December 31th, 2009

IA-32 assembly on Mac OS X

I had to do some low level work with Mac OS X Snow Leopard using my MacBook Pro Core 2 Duo. I learned plenty regarding GAS for i386 and x86_64 but I would not recommend this setup to learn assembly. I think Apple's specifics would discourage a beginner and impair his/her ability to use code samples found in most books. I would rather recommend a IBM T42 with Linux Ubuntu.

EDIT: I've received numerous emails so I'm going to try to explain further. It's legitimate to buy a IA-32 book or to follow an online tutorial about i386 assembly intending to use a MacBookPro to experiment as it should be backward compatible. My concern is that by doing this: Nothing will work ! The code sample won't compile, the libc call won't link and the stack won't be aligned properly. That would be a huge learning curve.

Memory refresh

Just to make sure we are at on the same page, here is a schema of the memory the way I like to represent it:

Registers EAX, EBX, ECX, EDX, Floating Points, MMX's, SSE's are used in operations but logistic is mostly done via ESP and EBP.

More about Stack Frames:

Every time a function is called, a new stack frame is created relying mostly on the EBP and ESP registers.

ESP points to the last item inserted in the stack. EBP points to the base of the current stackframe:
  1. Function parameters are pushed on the stack in reverse order of declaration in source code.
  2. The EIP return address (instruction to start from when the function returns) is pushed on the stack.
  3. The function prolog is:
    • Current EBP value is pushed on the stack.
    • EBP takes the value of the current ESP.
  4. Function's local variable are allocated on the stack in order of declaration.
  5. While in the function body, arguments and local variables are referenced via the EBP register (see schema).
  6. The function epilog is:
    • EBP value is popped from the stack.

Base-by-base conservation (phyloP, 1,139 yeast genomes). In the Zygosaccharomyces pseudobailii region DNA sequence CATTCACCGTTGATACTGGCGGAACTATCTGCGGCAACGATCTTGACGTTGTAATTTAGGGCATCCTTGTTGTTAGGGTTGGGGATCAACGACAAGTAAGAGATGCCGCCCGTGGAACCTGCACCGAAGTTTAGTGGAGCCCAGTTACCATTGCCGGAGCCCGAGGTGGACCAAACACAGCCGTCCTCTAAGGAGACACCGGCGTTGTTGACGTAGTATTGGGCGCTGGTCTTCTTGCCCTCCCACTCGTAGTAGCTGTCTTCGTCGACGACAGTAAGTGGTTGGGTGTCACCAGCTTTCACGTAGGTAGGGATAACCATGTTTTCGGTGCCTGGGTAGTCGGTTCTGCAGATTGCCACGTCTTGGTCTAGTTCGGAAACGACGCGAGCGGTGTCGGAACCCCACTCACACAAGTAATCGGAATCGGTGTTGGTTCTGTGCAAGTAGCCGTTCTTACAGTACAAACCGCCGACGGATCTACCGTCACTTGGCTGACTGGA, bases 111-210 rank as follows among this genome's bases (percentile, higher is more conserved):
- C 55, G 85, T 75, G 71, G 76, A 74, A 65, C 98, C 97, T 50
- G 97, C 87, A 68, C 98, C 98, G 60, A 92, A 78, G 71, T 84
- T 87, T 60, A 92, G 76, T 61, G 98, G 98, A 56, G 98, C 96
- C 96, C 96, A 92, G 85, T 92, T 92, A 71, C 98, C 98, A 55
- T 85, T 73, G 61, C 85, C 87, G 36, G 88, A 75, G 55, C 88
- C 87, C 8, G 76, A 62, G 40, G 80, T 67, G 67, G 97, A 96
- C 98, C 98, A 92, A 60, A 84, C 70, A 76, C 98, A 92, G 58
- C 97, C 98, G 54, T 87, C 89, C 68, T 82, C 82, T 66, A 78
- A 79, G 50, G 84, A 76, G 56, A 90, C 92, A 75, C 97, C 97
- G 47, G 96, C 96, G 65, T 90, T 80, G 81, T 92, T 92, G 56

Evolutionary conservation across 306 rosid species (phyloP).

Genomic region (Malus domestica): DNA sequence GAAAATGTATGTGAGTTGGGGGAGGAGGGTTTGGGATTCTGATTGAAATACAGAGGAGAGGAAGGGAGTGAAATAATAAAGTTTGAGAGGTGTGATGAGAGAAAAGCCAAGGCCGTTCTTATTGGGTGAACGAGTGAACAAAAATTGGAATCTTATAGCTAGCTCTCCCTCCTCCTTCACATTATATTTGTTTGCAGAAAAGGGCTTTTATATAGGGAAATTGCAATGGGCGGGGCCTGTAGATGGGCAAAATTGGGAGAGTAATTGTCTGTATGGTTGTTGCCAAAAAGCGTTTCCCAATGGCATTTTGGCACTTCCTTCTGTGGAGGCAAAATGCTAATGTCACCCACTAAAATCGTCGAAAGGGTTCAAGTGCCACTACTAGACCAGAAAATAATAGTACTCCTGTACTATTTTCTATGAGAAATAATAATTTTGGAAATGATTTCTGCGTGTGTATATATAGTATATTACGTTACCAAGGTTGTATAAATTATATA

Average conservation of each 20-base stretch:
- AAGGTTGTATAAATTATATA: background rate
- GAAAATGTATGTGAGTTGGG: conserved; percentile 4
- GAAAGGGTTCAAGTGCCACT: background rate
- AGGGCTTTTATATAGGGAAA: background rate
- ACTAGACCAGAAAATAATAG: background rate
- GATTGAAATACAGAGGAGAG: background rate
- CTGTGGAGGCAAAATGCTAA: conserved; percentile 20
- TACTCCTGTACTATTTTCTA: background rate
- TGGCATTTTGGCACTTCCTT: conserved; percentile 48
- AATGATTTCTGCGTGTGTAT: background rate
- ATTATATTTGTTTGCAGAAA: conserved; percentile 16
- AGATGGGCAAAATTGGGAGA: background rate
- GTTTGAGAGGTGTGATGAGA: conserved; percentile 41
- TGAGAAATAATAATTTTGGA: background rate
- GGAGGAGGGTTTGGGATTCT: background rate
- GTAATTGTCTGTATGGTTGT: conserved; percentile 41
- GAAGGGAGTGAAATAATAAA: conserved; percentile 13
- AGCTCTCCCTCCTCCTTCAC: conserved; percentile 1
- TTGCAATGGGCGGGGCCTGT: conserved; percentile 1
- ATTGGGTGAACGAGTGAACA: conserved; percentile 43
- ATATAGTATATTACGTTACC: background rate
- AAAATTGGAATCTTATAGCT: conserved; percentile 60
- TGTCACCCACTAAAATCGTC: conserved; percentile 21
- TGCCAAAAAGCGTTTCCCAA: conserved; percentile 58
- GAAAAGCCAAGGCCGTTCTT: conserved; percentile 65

• ESP takes the value of the current EBP.


 void function(int parA, int parB, int parC, int parD)	
 {
   int foo;
   int bar;

   [...]

   return ;
  }

The annoying 16 byte stack alignment

Because compilers try to take advantage of the SIMD unit (MMX,SSE,SSE2 and SSE3 instructions set) Apple want the stack to be 16 byte aligned even in an IA-32 environment, so ESP point to a 0xXXXXXXXC memory address.

Let's take the example of a small program such as cpuid2.s which goal is to write on screen the type of CPU running, using the libc function printf:


.bss

.data
	output:
	.asciz "The processor Vendor ID is '%s' \n"

	.lcomm buffer, 13


.text

	.globl _main

	_main:

	movl $0, %eax		# define cpuid output option
	cpuid			


	movl $buffer, %edi	# put values in string
	movl %ebx, 0(%edi)
	movl %edx, 4(%edi)
	movl %ecx, 8(%edi)
	movl $0, %ecx
	movl %ecx, 12(%edi)
	
	# Now Calling printf

	subl $0x4, %esp		#padding stack :/ !
	pushl $buffer
	pushl $output
	
	
	
	call _printf		#macosx need libc  pre_
	
				# ESP is at 0xXXXXXXX0 now, 
				# with MacOS X Special stub it will be at 0xXXXXXXXC 
	
	call _exit
	nop
	



Here are three significant stack state at:

  1. Beginning of the program
  2. Just before call _printf
  3. Inside libc's printf



On a "regular" system:



On Mac OS X:

Not only you need to pad the stack but you also need to take into account the fact that Mac OS X will perfom an extra 4 byte push on the stack. That's why with two 4 byte parameters, the stack is only padded with 4 byte so the Mac OS X special still find the stack aligned on 0xXXXXXXXC.

Also on the list of thing to adapt, you need to remember that function parameters are 4 byte further than where they would be because of "Mac OS X"'s special push. For example, the first parameter on regulat system is at 8(%EBP) while it is at 12(%EBP) on Mac OS X.

Compilation problems


An other issue that beginners may find discouraging is that plain old compilation doesn't work. GAS assembly program can normally be compiled via as assembler &ld linker (or gcc directly) via:


	as -o cpuid2.o cpuid2.s
	ld -e _main -o cpuid2 -lc cpuid2.o	

	//or

	gcc cpuid2.s -gstabs -o cpuid2

But this won't work on a MacBookPro Core2 Duo running Snow Leopard, cpuid2.s althought IA-32 valid won't get assembled:


	cpuid2.s:50:suffix or operands invalid for `push'
	cpuid2.s:51:suffix or operands invalid for `push'

It seems as default to x86_64 assembly. You need to be specific about the target architecture:


	
	as -arch i386 -o cpuid2.o cpuid2.s
	ld -e _main -o cpuid2 -lc cpuid2.o	

	//or

	gcc  -arch i386 cpuid2.s -gstabs -o cpuid2


EDIT: Reddit user jah6 pointed out that you can get rid of the alignment problem when compiling with gcc: Use -mstackrealign parameter.

LibC method names

Mac OS S requires yout to prefix all your libc method name with "_". Most code sample in Unix world don't have this constraint.

Recommended reading

Try "Professional Assembly Language", it's a pretty good book. Except that they should really really really stop putting the face of their author on the front cover. What a turn off.

Source code

I've "ported" a few example from GAS Linux to GAS Mac OS X: cpuid with Write System Calls and cpuid with libc

Comments

 

Fabien Sanglard @2009